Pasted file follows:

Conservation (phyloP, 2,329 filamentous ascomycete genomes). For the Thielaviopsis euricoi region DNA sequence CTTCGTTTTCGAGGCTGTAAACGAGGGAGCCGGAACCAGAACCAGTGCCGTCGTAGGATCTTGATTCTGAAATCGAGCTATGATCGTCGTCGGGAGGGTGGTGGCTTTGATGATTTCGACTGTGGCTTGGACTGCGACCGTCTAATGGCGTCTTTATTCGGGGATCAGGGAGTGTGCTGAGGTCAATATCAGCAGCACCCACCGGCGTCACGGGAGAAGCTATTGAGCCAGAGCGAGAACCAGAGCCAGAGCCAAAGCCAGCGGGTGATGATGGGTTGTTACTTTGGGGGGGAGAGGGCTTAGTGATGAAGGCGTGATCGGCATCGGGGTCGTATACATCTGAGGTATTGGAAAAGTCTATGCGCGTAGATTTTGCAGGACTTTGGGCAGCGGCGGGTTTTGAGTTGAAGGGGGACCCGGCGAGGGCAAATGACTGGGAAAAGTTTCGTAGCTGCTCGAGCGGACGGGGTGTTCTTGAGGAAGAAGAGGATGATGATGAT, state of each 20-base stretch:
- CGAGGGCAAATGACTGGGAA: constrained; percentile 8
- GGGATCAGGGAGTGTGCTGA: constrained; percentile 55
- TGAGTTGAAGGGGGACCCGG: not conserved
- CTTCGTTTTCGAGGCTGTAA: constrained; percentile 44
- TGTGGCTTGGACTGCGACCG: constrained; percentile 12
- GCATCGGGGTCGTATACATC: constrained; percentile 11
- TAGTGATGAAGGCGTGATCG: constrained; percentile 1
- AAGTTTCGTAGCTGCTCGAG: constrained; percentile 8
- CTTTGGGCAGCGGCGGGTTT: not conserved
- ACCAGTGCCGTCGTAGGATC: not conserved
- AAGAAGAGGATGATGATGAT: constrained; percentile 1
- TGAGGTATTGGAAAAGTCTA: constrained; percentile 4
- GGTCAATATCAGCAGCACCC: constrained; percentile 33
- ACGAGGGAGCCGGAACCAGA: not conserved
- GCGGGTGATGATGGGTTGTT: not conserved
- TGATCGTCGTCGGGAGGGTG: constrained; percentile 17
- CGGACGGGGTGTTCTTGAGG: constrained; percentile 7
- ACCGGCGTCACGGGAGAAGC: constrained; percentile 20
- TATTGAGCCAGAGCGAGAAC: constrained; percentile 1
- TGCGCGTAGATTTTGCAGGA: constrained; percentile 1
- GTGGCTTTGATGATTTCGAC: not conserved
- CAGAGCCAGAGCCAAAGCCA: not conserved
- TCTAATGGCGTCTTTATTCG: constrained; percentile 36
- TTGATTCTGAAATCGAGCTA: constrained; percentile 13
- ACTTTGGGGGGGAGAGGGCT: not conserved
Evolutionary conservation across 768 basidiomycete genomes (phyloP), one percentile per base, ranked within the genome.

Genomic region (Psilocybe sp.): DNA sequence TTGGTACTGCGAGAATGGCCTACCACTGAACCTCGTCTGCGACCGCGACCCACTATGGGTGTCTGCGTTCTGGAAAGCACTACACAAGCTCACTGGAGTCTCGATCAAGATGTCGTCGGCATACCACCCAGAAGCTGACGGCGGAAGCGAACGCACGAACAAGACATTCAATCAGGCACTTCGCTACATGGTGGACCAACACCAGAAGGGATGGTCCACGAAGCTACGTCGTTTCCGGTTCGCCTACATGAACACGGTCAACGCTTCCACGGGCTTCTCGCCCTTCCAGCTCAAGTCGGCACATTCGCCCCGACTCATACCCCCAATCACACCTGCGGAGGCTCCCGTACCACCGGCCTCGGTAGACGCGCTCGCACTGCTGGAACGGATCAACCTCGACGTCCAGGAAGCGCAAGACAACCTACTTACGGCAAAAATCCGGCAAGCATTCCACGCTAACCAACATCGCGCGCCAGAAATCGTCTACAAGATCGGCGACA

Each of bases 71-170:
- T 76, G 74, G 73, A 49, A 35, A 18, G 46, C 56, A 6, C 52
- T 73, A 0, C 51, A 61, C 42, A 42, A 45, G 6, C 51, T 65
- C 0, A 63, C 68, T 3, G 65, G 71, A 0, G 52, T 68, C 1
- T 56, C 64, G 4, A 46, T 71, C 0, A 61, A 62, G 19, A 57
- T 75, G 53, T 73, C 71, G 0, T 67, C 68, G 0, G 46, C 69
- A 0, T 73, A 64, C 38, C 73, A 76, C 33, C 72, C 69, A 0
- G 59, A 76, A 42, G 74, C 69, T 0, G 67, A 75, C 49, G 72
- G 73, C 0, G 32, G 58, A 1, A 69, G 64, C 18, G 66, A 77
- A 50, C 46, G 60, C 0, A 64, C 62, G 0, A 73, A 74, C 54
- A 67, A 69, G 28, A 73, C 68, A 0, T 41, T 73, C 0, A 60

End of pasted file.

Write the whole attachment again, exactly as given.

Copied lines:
Conservation (phyloP, 2,329 filamentous ascomycete genomes). For the Thielaviopsis euricoi region DNA sequence CTTCGTTTTCGAGGCTGTAAACGAGGGAGCCGGAACCAGAACCAGTGCCGTCGTAGGATCTTGATTCTGAAATCGAGCTATGATCGTCGTCGGGAGGGTGGTGGCTTTGATGATTTCGACTGTGGCTTGGACTGCGACCGTCTAATGGCGTCTTTATTCGGGGATCAGGGAGTGTGCTGAGGTCAATATCAGCAGCACCCACCGGCGTCACGGGAGAAGCTATTGAGCCAGAGCGAGAACCAGAGCCAGAGCCAAAGCCAGCGGGTGATGATGGGTTGTTACTTTGGGGGGGAGAGGGCTTAGTGATGAAGGCGTGATCGGCATCGGGGTCGTATACATCTGAGGTATTGGAAAAGTCTATGCGCGTAGATTTTGCAGGACTTTGGGCAGCGGCGGGTTTTGAGTTGAAGGGGGACCCGGCGAGGGCAAATGACTGGGAAAAGTTTCGTAGCTGCTCGAGCGGACGGGGTGTTCTTGAGGAAGAAGAGGATGATGATGAT, state of each 20-base stretch:
- CGAGGGCAAATGACTGGGAA: constrained; percentile 8
- GGGATCAGGGAGTGTGCTGA: constrained; percentile 55
- TGAGTTGAAGGGGGACCCGG: not conserved
- CTTCGTTTTCGAGGCTGTAA: constrained; percentile 44
- TGTGGCTTGGACTGCGACCG: constrained; percentile 12
- GCATCGGGGTCGTATACATC: constrained; percentile 11
- TAGTGATGAAGGCGTGATCG: constrained; percentile 1
- AAGTTTCGTAGCTGCTCGAG: constrained; percentile 8
- CTTTGGGCAGCGGCGGGTTT: not conserved
- ACCAGTGCCGTCGTAGGATC: not conserved
- AAGAAGAGGATGATGATGAT: constrained; percentile 1
- TGAGGTATTGGAAAAGTCTA: constrained; percentile 4
- GGTCAATATCAGCAGCACCC: constrained; percentile 33
- ACGAGGGAGCCGGAACCAGA: not conserved
- GCGGGTGATGATGGGTTGTT: not conserved
- TGATCGTCGTCGGGAGGGTG: constrained; percentile 17
- CGGACGGGGTGTTCTTGAGG: constrained; percentile 7
- ACCGGCGTCACGGGAGAAGC: constrained; percentile 20
- TATTGAGCCAGAGCGAGAAC: constrained; percentile 1
- TGCGCGTAGATTTTGCAGGA: constrained; percentile 1
- GTGGCTTTGATGATTTCGAC: not conserved
- CAGAGCCAGAGCCAAAGCCA: not conserved
- TCTAATGGCGTCTTTATTCG: constrained; percentile 36
- TTGATTCTGAAATCGAGCTA: constrained; percentile 13
- ACTTTGGGGGGGAGAGGGCT: not conserved
Evolutionary conservation across 768 basidiomycete genomes (phyloP), one percentile per base, ranked within the genome.

Genomic region (Psilocybe sp.): DNA sequence TTGGTACTGCGAGAATGGCCTACCACTGAACCTCGTCTGCGACCGCGACCCACTATGGGTGTCTGCGTTCTGGAAAGCACTACACAAGCTCACTGGAGTCTCGATCAAGATGTCGTCGGCATACCACCCAGAAGCTGACGGCGGAAGCGAACGCACGAACAAGACATTCAATCAGGCACTTCGCTACATGGTGGACCAACACCAGAAGGGATGGTCCACGAAGCTACGTCGTTTCCGGTTCGCCTACATGAACACGGTCAACGCTTCCACGGGCTTCTCGCCCTTCCAGCTCAAGTCGGCACATTCGCCCCGACTCATACCCCCAATCACACCTGCGGAGGCTCCCGTACCACCGGCCTCGGTAGACGCGCTCGCACTGCTGGAACGGATCAACCTCGACGTCCAGGAAGCGCAAGACAACCTACTTACGGCAAAAATCCGGCAAGCATTCCACGCTAACCAACATCGCGCGCCAGAAATCGTCTACAAGATCGGCGACA

Each of bases 71-170:
- T 76, G 74, G 73, A 49, A 35, A 18, G 46, C 56, A 6, C 52
- T 73, A 0, C 51, A 61, C 42, A 42, A 45, G 6, C 51, T 65
- C 0, A 63, C 68, T 3, G 65, G 71, A 0, G 52, T 68, C 1
- T 56, C 64, G 4, A 46, T 71, C 0, A 61, A 62, G 19, A 57
- T 75, G 53, T 73, C 71, G 0, T 67, C 68, G 0, G 46, C 69
- A 0, T 73, A 64, C 38, C 73, A 76, C 33, C 72, C 69, A 0
- G 59, A 76, A 42, G 74, C 69, T 0, G 67, A 75, C 49, G 72
- G 73, C 0, G 32, G 58, A 1, A 69, G 64, C 18, G 66, A 77
- A 50, C 46, G 60, C 0, A 64, C 62, G 0, A 73, A 74, C 54
- A 67, A 69, G 28, A 73, C 68, A 0, T 41, T 73, C 0, A 60